How prolific is Robin Williams? Between 1988 and 1998, the manic movie star appeared in 28 films, a rate of nearly three films a year. Eight of his films grossed more than $100 million. The biggest challenge, it seems, in producing a Williams starrer lies in juggling release dates so he won’t compete with himself at the box office. Take that, Tom Cruise.
In 1998, for instance, Williams starred in “Patch Adams” and “What Dreams May Come.” A subdued pace considering that in 1997, Williams appeared in four films — “Flubber,” “Father’s Day,” “Good Will Hunting” (which won him his first Oscar, as supporting actor) and “Deconstructing Harry.”
With 1999 far from over, three films featuring Williams — two narrative, one documentary — are slated for release before the year is up.
First out of the blocks, Columbia Pictures’ “Jakob the Liar” will have its European preem at Deauville and open in U.S. theaters Sept. 24.
Set in Nazi-occupied Poland during World War II, “Jakob,” stars Williams as Jakob Heym, a poor cafe owner who lives in a Jewish ghetto. He instills hope in his fellow Jews by inventing and spreading fictitious news bulletins about Allied advances against the Nazis.
While the plot appears a cross between “Life Is Beautiful” and “Good Morning, Vietnam,” the film is a remake of a 1974 East German film, “Jakob der Lunger.” This earlier work, based on a novel by Jurek Becker published in 1969, received the Silver Bear Award at the Berlin Intl. Film Festival.
French director Peter Kassovitz co-wrote and directed this latest incarnation of “Jakob” after optioning the book in 1990.
Kassovitz has directed 30 feature and TV films since 1959, including “Room for Tomorrow.” He had intended to produce “Jakob” in France, where he lives and works, but then his manager, Gary Ungar, suggested Williams for the lead role, meaning the film would become a U.S. production.
“It was almost like the part was written for Robin,” says Kassovitz, who was enthusiastic about the idea. Ungar sent the script to Williams’ Blue Wolf Prods., where it caught the attention of Williams’ producing partner and wife, Marsha Williams.
Excited about the project, she called a meeting in 1996 with herself, her husband, Kassovitz and Kassovitz’s son Mathieu (who directed the critically acclaimed “Hate,” among other films). It went so well that by 1997 they were on location in Piotrkow Trybunalski, Poland, making the movie.
“The time between our first meeting and our first day of shooting was pretty short, even by European standards,” says Kassovitz, for whom “Jakob” is not only his first English-language film, but his first produced by a Hollywood studio. “Robin said, ‘OK, I’ll do your film,’ and that was it. Once he committed himself, the studio quickly followed.”
Putting it together
With only a short time between other commitments, Marsha Williams, as the film’s producer, rapidly began to assemble a cast, which ultimately included Alan Arkin, Armin Mueller-Stahl and Bob Balaban.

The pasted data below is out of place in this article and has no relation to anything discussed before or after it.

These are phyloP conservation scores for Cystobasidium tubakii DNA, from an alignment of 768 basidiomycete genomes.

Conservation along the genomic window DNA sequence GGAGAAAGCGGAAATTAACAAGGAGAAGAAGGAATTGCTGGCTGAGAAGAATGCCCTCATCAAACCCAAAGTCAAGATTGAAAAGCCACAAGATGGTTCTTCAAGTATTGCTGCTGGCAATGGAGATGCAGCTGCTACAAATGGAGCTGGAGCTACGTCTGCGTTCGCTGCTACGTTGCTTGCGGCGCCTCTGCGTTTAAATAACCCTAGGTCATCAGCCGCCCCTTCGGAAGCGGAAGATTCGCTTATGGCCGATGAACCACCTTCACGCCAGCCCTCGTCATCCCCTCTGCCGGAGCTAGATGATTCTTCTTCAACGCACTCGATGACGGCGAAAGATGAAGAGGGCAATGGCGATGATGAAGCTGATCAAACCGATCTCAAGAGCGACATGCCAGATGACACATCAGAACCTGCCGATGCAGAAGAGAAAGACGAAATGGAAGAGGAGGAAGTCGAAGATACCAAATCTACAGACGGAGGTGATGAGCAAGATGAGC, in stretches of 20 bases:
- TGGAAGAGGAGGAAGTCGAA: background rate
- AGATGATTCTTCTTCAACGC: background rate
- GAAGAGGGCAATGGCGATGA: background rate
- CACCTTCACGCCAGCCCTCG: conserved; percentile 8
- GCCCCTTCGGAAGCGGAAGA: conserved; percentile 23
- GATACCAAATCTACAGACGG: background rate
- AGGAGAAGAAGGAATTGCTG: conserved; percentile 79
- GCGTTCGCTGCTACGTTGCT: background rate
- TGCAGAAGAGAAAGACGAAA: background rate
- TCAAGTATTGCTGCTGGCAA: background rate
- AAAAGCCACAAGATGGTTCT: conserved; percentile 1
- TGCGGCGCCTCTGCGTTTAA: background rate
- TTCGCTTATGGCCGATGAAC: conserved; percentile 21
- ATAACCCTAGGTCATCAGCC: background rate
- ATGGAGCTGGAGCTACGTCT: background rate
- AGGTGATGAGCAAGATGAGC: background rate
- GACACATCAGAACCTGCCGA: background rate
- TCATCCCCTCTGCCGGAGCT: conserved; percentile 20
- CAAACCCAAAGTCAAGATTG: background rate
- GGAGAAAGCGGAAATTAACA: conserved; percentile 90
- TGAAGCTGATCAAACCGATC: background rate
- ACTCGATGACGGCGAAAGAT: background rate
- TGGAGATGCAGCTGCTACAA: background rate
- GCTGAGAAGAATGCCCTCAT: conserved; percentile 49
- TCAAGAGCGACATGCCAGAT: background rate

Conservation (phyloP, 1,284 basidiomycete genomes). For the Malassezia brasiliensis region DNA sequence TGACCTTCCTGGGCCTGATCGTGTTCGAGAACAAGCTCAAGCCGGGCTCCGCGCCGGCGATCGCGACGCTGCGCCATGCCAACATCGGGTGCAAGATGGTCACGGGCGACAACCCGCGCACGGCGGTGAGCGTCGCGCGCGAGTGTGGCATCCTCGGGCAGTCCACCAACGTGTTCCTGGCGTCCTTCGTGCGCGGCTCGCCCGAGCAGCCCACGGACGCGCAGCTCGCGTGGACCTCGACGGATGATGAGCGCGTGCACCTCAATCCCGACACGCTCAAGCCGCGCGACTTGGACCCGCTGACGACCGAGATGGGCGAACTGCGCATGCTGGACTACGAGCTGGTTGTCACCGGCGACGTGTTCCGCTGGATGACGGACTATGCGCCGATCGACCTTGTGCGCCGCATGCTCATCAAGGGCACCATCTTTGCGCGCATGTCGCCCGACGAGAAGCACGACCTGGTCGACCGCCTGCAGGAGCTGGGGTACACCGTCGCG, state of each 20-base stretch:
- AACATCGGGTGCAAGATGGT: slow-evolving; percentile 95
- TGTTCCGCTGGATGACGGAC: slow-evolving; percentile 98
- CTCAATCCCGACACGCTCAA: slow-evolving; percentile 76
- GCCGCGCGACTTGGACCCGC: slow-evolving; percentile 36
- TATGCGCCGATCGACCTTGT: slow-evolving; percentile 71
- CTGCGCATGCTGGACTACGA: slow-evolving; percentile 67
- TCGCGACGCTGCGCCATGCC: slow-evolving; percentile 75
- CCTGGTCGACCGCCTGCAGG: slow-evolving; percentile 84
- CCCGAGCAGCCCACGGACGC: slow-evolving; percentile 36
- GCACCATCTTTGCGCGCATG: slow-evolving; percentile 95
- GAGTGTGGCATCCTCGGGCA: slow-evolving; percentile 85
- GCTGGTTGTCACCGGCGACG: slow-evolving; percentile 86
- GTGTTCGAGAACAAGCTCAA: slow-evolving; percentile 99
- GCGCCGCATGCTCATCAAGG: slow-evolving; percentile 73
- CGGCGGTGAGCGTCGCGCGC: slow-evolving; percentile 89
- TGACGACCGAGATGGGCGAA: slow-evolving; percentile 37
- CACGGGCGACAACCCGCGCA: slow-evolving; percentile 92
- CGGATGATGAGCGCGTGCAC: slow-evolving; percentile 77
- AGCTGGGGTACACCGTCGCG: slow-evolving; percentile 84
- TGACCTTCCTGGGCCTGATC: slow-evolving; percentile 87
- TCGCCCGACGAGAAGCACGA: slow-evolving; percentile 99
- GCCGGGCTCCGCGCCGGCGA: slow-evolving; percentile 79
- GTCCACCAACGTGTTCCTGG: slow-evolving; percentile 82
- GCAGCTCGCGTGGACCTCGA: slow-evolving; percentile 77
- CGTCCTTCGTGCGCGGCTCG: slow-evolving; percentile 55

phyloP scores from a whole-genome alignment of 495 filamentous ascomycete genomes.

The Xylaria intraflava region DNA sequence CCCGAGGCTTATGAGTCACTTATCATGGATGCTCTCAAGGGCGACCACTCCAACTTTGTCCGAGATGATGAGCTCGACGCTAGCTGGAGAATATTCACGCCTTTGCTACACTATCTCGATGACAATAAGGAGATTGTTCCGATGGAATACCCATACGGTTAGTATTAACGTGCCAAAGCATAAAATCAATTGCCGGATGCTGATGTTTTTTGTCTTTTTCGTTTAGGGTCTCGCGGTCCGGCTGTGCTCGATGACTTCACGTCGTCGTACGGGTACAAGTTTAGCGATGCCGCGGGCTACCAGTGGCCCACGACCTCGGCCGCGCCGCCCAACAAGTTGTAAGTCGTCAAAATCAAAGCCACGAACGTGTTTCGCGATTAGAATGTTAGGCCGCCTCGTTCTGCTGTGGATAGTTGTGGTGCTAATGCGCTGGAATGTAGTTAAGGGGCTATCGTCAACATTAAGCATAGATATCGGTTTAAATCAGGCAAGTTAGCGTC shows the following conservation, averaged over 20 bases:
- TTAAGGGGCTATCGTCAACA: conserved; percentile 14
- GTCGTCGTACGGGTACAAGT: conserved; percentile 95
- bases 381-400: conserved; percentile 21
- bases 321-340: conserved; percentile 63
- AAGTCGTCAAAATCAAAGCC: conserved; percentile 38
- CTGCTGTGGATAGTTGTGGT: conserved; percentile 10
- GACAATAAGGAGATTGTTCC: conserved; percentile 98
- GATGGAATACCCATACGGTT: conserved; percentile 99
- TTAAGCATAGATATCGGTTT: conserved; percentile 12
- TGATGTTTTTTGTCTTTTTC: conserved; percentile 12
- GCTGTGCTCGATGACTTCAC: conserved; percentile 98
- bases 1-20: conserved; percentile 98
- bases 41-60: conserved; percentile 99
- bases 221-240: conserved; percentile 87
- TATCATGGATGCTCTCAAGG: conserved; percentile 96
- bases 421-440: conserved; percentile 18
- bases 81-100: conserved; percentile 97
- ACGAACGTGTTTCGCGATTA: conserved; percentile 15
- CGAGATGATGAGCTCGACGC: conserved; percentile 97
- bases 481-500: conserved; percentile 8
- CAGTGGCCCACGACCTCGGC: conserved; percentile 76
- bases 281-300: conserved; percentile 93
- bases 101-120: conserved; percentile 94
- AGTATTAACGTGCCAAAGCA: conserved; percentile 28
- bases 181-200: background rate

Kassovitz found Robin Williams’ irrepressible sense of humor instrumental to keeping the cast’s and crew’s spirits up during the shoot, which due to its settings — late October in Poland and Hungary — and subject matter proved arduous.
“We had a lot of laughs because Robin just can’t stop,” Kassovitz says. However, he notes, it was difficult even for Williams to find humor in a story about the Holocaust.
“I had to reassure the American actors, especially Robin, to not be afraid,” says Kassovitz, who as a Hungarian Jew growing up in the 1940s managed to survive the Holocaust himself. “People who lived in the ghettoes survived in part due to their humor. It’s not mocking Jewish people. It’s paying tribute to the Jewish spirit and people.”
Also due for release in September is the docu “Get Bruce!,” which features Williams riffing about his friend, comedy writer Bruce Vilanch. The Miramax film, which will unspool at the Montreal Film Festival, garnered positive reviews after its debut at this year’s Sundance Film Festival.
Set for a Dec. 17 release is “Bicentennial Man,” which reunites Williams with “Mrs. Doubtfire” director Chris Columbus. Based on a sci-fi short story by Isaac Asimov, pic chronicles the life of an android played by Williams who yearns to be a human being. The film, produced by Wolfgang Petersen for Walt Disney Pictures and co-starring Oliver Platt and Sam Neill — wrapped in August after shooting in San Francisco.
Upcoming projects for Williams include a film based on the autobiography of cartoonist John Callahan, “Don’t Worry, He Won’t Get Far on Foot.” Williams optioned the book detailing Callahan’s life as a quadriplegic and recovering alcoholic, and intends to star in and produce the film. Gus Van Sant, who helmed “Good Will Hunting,” is interested in directing.
One would assume that keeping up this rapid pace of production, would grow wearisome. But as Bob Balaban, points out, “Underneath everything, Robin is happy when he’s working. If he didn’t enjoy it, he wouldn’t have to do it.”